Rahim Moore, FS, Houston Texans
A weak safety market and the re-signing of Patriots FS Devin McCourty left Moore as our top option for teams looking to upgrade at free safety. While less productive players signed big deals, Moore waited a few days before signing with the Texans for $12 million over three years. Moore and McCourty represented the only true free safeties on the market this offseason, so while Houston isn’t getting a do-it-all type of safety that other teams valued, they’re adding one of the few capable of being trusted in an every-down centerfield role.
Moore has graded positively in coverage each of the least three seasons, avoiding big plays in the passing game for the most part. Throw in the fact that he’s 25 years old and the Texans appear to be getting a steal in one of the league’s better free safeties as he enters the prime of his career, rather than sliding past it, as is the case with many free agents.
Pernell McPhee, DE/OLB, Chicago Bears
Coming off a strong season with the Baltimore Ravens, McPhee adds a valuable chess piece to the Bears’ front-7. It’s tough to pigeonhole a position for McPhee – he finished with the third-highest pass rushing grade among 3-4 OLBs at +23.1 – but it was his versatility up front that made him an attractive free agent commodity. He lined up at outside linebacker on 230 snaps, defensive end (3 or 4-man line) for 204 snaps and even playing inside linebacker for 149 snaps, showing that he can win in multiple roles. His ability to move around certainly helped his production as the Ravens used him to find favorable matchups, but that’s a big part of McPhee’s value. If the Bears continue to use him in this way, they’ll have added a pass rushing presence to go along with last year’s free agent signings Willie Young and Jared Allen.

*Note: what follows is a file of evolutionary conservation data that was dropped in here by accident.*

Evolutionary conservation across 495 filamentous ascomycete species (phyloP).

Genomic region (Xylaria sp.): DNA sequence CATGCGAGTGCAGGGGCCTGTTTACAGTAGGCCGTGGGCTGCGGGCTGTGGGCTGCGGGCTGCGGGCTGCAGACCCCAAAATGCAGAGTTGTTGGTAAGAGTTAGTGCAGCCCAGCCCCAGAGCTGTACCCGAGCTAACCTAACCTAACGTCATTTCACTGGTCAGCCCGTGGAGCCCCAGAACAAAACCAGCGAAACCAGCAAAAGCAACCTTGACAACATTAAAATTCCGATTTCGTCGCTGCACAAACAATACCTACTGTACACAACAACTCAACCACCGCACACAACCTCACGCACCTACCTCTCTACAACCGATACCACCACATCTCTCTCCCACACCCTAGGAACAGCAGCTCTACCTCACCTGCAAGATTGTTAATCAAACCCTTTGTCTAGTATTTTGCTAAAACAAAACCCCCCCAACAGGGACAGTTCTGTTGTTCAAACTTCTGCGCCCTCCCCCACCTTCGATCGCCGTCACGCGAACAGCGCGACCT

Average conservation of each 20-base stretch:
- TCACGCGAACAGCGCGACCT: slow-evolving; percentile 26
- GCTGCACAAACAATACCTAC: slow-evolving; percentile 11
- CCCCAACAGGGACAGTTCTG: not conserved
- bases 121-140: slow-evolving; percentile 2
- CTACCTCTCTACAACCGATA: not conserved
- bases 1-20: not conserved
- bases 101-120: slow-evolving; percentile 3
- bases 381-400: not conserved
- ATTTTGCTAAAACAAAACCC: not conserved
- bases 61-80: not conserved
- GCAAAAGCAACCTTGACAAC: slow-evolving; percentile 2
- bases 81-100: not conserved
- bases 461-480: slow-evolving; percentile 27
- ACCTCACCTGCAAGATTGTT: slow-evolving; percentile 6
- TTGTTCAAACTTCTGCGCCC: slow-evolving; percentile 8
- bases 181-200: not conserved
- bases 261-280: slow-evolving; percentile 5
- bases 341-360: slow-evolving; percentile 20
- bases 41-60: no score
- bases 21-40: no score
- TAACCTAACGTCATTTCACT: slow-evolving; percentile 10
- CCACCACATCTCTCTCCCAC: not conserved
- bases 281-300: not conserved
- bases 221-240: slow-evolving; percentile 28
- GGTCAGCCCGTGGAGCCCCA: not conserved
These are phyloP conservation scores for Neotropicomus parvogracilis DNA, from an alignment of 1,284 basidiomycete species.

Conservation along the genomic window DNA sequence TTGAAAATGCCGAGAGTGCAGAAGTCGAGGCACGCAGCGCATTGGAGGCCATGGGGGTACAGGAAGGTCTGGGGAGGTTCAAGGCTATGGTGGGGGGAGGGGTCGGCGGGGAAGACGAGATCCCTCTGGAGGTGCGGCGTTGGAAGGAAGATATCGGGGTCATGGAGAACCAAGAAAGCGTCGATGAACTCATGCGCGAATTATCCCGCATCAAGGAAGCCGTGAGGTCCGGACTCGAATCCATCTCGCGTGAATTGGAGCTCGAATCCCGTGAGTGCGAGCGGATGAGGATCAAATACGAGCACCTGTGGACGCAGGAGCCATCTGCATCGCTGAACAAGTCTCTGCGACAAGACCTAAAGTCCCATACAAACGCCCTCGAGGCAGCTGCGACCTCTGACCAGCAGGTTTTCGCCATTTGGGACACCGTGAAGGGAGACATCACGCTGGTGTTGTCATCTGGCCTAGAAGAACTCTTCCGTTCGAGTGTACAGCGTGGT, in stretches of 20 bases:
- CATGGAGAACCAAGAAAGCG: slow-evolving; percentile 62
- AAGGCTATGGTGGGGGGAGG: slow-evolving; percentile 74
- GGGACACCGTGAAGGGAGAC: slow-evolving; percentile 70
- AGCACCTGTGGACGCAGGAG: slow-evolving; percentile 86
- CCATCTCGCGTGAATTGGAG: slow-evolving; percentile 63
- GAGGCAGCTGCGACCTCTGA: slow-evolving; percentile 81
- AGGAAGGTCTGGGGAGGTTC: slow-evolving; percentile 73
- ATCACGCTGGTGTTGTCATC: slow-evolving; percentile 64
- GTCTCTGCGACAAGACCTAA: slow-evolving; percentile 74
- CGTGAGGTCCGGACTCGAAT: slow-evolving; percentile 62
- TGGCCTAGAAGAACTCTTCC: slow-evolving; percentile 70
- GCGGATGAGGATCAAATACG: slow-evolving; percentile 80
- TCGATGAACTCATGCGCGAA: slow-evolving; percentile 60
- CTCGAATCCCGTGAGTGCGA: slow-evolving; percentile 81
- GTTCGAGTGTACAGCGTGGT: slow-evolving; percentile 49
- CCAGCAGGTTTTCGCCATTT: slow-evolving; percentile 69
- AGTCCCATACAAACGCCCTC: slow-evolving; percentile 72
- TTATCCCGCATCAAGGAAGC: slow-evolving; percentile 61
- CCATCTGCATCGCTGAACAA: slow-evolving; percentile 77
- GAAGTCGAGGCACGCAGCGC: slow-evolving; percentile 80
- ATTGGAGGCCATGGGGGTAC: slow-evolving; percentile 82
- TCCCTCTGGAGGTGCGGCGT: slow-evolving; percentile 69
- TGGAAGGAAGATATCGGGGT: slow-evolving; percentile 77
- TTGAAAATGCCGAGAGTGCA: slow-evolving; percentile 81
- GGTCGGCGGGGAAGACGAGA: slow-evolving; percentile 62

We have some concerns internally that McPhee can hold up as an every down run stopper, but he may not need to. He’s certainly no slouch in that area with positive grades the last two seasons, but playing the run has been more of an afterthought in his situational pass rushing role. If the Bears try to get 800 or so snaps out of McPhee just to get their money’s worth, they may be disappointed, but if deployed in a similar manner as he was in Baltimore, McPhee should cause opposing offenses headaches while making the rest of the pieces in Chicago’s front-7 better in the process.
Follow Steve on Twitter.